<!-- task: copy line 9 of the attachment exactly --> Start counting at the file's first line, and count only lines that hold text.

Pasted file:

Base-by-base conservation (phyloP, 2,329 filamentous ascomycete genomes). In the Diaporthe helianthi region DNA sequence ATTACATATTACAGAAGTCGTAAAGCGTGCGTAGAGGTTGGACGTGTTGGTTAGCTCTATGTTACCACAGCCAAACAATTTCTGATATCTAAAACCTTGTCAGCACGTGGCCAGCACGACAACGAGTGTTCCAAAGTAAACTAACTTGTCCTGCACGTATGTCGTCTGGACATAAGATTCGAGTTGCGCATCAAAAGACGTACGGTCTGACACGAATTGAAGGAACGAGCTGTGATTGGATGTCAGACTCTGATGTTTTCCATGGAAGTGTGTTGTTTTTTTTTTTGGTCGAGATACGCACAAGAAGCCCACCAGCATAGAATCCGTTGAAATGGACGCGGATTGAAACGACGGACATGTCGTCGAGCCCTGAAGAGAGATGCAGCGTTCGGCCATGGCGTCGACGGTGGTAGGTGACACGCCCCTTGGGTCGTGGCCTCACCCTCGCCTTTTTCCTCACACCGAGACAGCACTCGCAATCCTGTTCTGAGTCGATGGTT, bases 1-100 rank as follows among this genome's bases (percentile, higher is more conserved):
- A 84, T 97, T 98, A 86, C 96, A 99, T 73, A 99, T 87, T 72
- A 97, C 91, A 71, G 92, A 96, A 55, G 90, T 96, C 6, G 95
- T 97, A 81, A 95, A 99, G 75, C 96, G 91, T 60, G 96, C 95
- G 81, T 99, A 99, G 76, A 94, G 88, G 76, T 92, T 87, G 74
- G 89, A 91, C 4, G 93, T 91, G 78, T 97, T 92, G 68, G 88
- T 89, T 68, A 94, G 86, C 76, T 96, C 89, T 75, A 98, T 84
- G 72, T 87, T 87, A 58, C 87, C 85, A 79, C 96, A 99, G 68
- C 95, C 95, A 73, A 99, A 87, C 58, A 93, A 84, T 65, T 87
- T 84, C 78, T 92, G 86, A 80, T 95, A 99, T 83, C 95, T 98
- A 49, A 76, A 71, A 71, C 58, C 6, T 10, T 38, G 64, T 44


- C 95, C 95, A 73, A 99, A 87, C 58, A 93, A 84, T 65, T 87